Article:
The IECC - Onward With Online Voting
Is e-voting helpful or harmful to code development? Eight ICC shareholders offer their views.
In our last article, we detailed the 2021 IECC preliminary voting results. The outcome certainly generated a lot of passionate response. Starting in mid-January, the letters started pouring in to the International Code Council (ICC) from stakeholders such as the Leading Builders of America, AIA, NAHB, NASEO, NEMA and state and local code officials.
As of press time, the ICC had received 19 letters voicing their opinions on the outcome and process. Some of the letters disputed the eligibility of the registered voters and alleged voting irregularities. After a third-party independent audit, the ICC announced there were no discrepancies found and the results were forwarded to the Validation Committee for their review.
The ICC details the next steps as: “Once that committee makes a determination, their recommendations will go before the Code Council Board of Directors, which will issue a final ruling on the Group B code changes. The Code Council will then issue a public report on the proceedings.” (Editor’s note: Final results were released on April 10, 2020.)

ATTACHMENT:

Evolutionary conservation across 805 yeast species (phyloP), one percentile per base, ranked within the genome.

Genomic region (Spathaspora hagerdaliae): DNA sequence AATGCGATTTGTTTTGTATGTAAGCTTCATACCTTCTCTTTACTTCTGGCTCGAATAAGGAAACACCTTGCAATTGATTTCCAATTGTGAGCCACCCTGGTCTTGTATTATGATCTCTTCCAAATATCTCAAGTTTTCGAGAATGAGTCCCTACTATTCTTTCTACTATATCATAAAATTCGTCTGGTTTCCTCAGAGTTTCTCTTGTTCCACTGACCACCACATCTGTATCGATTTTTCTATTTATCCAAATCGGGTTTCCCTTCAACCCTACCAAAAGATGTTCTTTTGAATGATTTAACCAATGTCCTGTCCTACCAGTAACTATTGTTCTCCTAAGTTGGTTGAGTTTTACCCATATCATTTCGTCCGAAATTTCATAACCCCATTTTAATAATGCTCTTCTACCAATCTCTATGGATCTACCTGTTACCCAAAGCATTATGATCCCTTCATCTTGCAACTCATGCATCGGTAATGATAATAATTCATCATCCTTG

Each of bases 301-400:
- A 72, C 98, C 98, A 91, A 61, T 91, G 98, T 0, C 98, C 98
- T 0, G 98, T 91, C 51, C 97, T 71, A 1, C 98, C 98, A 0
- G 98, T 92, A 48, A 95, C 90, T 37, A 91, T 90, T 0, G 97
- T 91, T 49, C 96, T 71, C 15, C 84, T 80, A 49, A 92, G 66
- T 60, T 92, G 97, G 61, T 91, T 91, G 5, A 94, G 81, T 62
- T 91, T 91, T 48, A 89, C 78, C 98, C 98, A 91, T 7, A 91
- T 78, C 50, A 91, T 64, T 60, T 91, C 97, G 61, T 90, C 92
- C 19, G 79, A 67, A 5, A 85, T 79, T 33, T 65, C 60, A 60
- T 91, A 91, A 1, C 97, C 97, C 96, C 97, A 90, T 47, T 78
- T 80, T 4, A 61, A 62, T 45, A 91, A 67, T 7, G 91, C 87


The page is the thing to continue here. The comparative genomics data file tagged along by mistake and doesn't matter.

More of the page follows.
Regardless of when the process is completed, there is still a philosophical discussion taking place about the electronic voting process. Has it been unfairly coerced? Does it provide a benefit to those governmental voting members who cannot attend the hearings in-person? Is increased engagement from governmental voting members a positive or negative thing?
The ICC will grapple with this discussion in the months ahead. We thought it might be helpful to survey various participants in the code development process. Each respondent received the following two questions, and were given a target of 200 words to reply. If responses were edited, it was only for length or typos and edits received the consent of the respondent.